Critics of the act say that it supports wholesale censorship with no recourse for even accidental offenders. At the root is the concept that the government can block any website that carries pirated materials. Obviously, this would be a big problem for eBay, YouTube, Facebook, pretty much any website that allows users to upload content.
How interesting is it, that those sites aren’t the ones going dark on Wednesday. Wikipedia is leading the charge. The site that is so known for delivering misinformation that teachers have banned it as a cite-able source. Granted, the reliability of the site has improved over the years but it’s still the most plagiarized site for high school papers. Kind of ironic that those students won’t be able to access the site on Wednesday. I can already hear the students begging teachers for an extended deadline on those book reports and term papers.
Then here’s Wikipedia founder Jimmy Wales posting on Twitter:
“Student warning! Do your homework early. Wikipedia protesting bad law on Wednesday!#sopa.”
And then, taking advantage of Martin Luther King Day:
And finally, here’s a quote from the Wikipedia release on the topic:
“Today Wikipedians from around the world have spoken about their opposition to this destructive legislation,” said Jimmy Wales, founder of Wikipedia. “This is an extraordinary action for our community to take – and while we regret having to prevent the world from having access to Wikipedia for even a second, we simply cannot ignore the fact that SOPA and PIPA endanger free speech both in the United States and abroad, and set a frightening precedent of Internet censorship for the world.”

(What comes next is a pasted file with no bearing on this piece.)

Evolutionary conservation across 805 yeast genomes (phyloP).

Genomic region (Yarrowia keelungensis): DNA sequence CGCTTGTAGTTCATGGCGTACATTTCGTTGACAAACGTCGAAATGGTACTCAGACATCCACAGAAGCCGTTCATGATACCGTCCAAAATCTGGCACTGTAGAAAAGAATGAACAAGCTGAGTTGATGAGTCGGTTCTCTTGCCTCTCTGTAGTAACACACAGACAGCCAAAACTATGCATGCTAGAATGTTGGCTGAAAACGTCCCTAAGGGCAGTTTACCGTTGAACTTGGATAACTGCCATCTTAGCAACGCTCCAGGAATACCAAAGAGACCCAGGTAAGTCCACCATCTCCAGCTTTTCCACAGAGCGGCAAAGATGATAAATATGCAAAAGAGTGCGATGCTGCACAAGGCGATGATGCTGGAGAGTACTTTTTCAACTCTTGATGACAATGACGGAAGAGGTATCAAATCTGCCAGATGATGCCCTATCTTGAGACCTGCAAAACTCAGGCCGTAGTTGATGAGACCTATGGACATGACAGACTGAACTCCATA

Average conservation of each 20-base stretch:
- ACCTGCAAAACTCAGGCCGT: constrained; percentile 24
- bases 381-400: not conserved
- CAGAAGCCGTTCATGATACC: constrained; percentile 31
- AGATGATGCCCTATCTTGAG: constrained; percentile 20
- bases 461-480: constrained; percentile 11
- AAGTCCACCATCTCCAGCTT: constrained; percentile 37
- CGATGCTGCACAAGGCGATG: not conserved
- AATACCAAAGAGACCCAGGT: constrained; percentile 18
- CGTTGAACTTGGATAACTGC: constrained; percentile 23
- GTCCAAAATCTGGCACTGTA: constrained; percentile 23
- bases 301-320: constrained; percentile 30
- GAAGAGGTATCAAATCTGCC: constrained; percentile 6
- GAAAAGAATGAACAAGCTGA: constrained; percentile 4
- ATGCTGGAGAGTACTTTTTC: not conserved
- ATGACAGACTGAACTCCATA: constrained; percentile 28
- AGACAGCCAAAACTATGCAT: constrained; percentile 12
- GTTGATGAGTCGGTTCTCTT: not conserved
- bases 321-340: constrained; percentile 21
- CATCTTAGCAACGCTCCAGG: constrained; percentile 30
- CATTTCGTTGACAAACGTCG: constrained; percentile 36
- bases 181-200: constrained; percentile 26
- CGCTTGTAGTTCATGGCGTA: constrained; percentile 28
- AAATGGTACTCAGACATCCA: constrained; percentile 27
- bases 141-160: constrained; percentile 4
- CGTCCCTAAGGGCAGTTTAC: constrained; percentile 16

It’s all rather theatrical and what’s to be gained? Maybe some people will hit the dark site, understand what’s happening and write their Congressman a letter of complaint. Then what?
How about some answers instead of just saying this won’t work? The White House has already stated that the bill won’t move forward in its current form and DNS blocking is getting taken off the table.
Now, the other side of the coin. From the official White House response:
Washington needs to hear your best ideas about how to clamp down on rogue websites and other criminals who make money off the creative efforts of American artists and rights holders. We should all be committed to working with all interested constituencies to develop new legal tools to protect global intellectual property rights without jeopardizing the openness of the Internet. Our hope is that you will bring enthusiasm and know-how to this important challenge.
The internet is full of smart, creative, innovative people. Surely we can come up with a better way to handle our disagreements than packing up your toys and going home.